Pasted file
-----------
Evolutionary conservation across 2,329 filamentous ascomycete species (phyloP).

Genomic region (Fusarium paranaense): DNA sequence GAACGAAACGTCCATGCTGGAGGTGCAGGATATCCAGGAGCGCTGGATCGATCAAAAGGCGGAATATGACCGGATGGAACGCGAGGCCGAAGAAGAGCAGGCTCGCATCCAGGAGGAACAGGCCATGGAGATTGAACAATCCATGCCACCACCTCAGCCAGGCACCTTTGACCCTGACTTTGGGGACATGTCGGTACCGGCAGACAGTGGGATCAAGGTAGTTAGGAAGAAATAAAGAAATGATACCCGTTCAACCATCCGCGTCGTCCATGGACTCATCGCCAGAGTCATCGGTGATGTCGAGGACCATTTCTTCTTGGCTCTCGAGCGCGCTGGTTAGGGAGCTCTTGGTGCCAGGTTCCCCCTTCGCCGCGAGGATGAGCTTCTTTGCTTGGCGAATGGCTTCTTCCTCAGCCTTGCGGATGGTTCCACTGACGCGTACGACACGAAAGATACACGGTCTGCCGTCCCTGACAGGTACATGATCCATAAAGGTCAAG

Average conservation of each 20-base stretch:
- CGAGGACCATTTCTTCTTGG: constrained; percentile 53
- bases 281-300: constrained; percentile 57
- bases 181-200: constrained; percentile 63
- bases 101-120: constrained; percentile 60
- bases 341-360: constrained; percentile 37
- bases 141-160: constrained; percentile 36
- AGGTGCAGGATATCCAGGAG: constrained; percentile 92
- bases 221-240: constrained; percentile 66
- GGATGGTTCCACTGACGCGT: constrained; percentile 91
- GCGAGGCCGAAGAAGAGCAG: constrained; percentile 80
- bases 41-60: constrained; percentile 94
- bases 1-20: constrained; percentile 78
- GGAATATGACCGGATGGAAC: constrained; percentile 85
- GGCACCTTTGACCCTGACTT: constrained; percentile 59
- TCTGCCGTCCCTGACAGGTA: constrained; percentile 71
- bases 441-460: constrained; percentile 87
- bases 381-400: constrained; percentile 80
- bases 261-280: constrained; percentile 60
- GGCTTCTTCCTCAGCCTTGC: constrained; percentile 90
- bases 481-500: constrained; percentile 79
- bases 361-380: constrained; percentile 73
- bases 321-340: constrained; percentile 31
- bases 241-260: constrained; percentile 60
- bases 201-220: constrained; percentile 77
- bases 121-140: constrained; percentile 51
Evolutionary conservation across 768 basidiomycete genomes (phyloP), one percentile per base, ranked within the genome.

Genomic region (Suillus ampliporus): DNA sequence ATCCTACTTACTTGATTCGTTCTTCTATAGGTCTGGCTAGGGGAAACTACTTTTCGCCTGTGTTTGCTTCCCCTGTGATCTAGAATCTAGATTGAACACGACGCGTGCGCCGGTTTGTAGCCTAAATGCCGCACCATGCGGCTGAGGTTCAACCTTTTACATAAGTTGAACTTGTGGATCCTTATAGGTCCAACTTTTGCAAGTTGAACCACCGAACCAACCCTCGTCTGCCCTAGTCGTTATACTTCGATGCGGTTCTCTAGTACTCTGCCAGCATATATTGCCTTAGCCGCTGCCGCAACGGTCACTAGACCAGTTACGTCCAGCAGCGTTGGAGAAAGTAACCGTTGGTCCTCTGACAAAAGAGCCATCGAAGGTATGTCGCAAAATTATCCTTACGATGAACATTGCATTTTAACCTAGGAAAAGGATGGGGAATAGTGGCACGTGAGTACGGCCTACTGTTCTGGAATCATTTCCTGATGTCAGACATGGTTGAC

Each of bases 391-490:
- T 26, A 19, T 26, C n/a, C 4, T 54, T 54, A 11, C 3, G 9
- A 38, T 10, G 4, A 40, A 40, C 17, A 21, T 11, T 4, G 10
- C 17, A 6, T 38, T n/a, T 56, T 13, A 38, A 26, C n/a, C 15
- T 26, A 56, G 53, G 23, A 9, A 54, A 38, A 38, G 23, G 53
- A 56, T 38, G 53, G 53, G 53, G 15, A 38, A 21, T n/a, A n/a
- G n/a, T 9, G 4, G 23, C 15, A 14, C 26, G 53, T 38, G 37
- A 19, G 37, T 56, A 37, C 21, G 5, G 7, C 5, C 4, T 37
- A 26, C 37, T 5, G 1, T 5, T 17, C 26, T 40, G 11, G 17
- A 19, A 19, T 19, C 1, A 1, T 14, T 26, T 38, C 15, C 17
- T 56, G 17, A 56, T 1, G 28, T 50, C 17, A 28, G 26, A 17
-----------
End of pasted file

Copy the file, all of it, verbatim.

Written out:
Evolutionary conservation across 2,329 filamentous ascomycete species (phyloP).

Genomic region (Fusarium paranaense): DNA sequence GAACGAAACGTCCATGCTGGAGGTGCAGGATATCCAGGAGCGCTGGATCGATCAAAAGGCGGAATATGACCGGATGGAACGCGAGGCCGAAGAAGAGCAGGCTCGCATCCAGGAGGAACAGGCCATGGAGATTGAACAATCCATGCCACCACCTCAGCCAGGCACCTTTGACCCTGACTTTGGGGACATGTCGGTACCGGCAGACAGTGGGATCAAGGTAGTTAGGAAGAAATAAAGAAATGATACCCGTTCAACCATCCGCGTCGTCCATGGACTCATCGCCAGAGTCATCGGTGATGTCGAGGACCATTTCTTCTTGGCTCTCGAGCGCGCTGGTTAGGGAGCTCTTGGTGCCAGGTTCCCCCTTCGCCGCGAGGATGAGCTTCTTTGCTTGGCGAATGGCTTCTTCCTCAGCCTTGCGGATGGTTCCACTGACGCGTACGACACGAAAGATACACGGTCTGCCGTCCCTGACAGGTACATGATCCATAAAGGTCAAG

Average conservation of each 20-base stretch:
- CGAGGACCATTTCTTCTTGG: constrained; percentile 53
- bases 281-300: constrained; percentile 57
- bases 181-200: constrained; percentile 63
- bases 101-120: constrained; percentile 60
- bases 341-360: constrained; percentile 37
- bases 141-160: constrained; percentile 36
- AGGTGCAGGATATCCAGGAG: constrained; percentile 92
- bases 221-240: constrained; percentile 66
- GGATGGTTCCACTGACGCGT: constrained; percentile 91
- GCGAGGCCGAAGAAGAGCAG: constrained; percentile 80
- bases 41-60: constrained; percentile 94
- bases 1-20: constrained; percentile 78
- GGAATATGACCGGATGGAAC: constrained; percentile 85
- GGCACCTTTGACCCTGACTT: constrained; percentile 59
- TCTGCCGTCCCTGACAGGTA: constrained; percentile 71
- bases 441-460: constrained; percentile 87
- bases 381-400: constrained; percentile 80
- bases 261-280: constrained; percentile 60
- GGCTTCTTCCTCAGCCTTGC: constrained; percentile 90
- bases 481-500: constrained; percentile 79
- bases 361-380: constrained; percentile 73
- bases 321-340: constrained; percentile 31
- bases 241-260: constrained; percentile 60
- bases 201-220: constrained; percentile 77
- bases 121-140: constrained; percentile 51
Evolutionary conservation across 768 basidiomycete genomes (phyloP), one percentile per base, ranked within the genome.

Genomic region (Suillus ampliporus): DNA sequence ATCCTACTTACTTGATTCGTTCTTCTATAGGTCTGGCTAGGGGAAACTACTTTTCGCCTGTGTTTGCTTCCCCTGTGATCTAGAATCTAGATTGAACACGACGCGTGCGCCGGTTTGTAGCCTAAATGCCGCACCATGCGGCTGAGGTTCAACCTTTTACATAAGTTGAACTTGTGGATCCTTATAGGTCCAACTTTTGCAAGTTGAACCACCGAACCAACCCTCGTCTGCCCTAGTCGTTATACTTCGATGCGGTTCTCTAGTACTCTGCCAGCATATATTGCCTTAGCCGCTGCCGCAACGGTCACTAGACCAGTTACGTCCAGCAGCGTTGGAGAAAGTAACCGTTGGTCCTCTGACAAAAGAGCCATCGAAGGTATGTCGCAAAATTATCCTTACGATGAACATTGCATTTTAACCTAGGAAAAGGATGGGGAATAGTGGCACGTGAGTACGGCCTACTGTTCTGGAATCATTTCCTGATGTCAGACATGGTTGAC

Each of bases 391-490:
- T 26, A 19, T 26, C n/a, C 4, T 54, T 54, A 11, C 3, G 9
- A 38, T 10, G 4, A 40, A 40, C 17, A 21, T 11, T 4, G 10
- C 17, A 6, T 38, T n/a, T 56, T 13, A 38, A 26, C n/a, C 15
- T 26, A 56, G 53, G 23, A 9, A 54, A 38, A 38, G 23, G 53
- A 56, T 38, G 53, G 53, G 53, G 15, A 38, A 21, T n/a, A n/a
- G n/a, T 9, G 4, G 23, C 15, A 14, C 26, G 53, T 38, G 37
- A 19, G 37, T 56, A 37, C 21, G 5, G 7, C 5, C 4, T 37
- A 26, C 37, T 5, G 1, T 5, T 17, C 26, T 40, G 11, G 17
- A 19, A 19, T 19, C 1, A 1, T 14, T 26, T 38, C 15, C 17
- T 56, G 17, A 56, T 1, G 28, T 50, C 17, A 28, G 26, A 17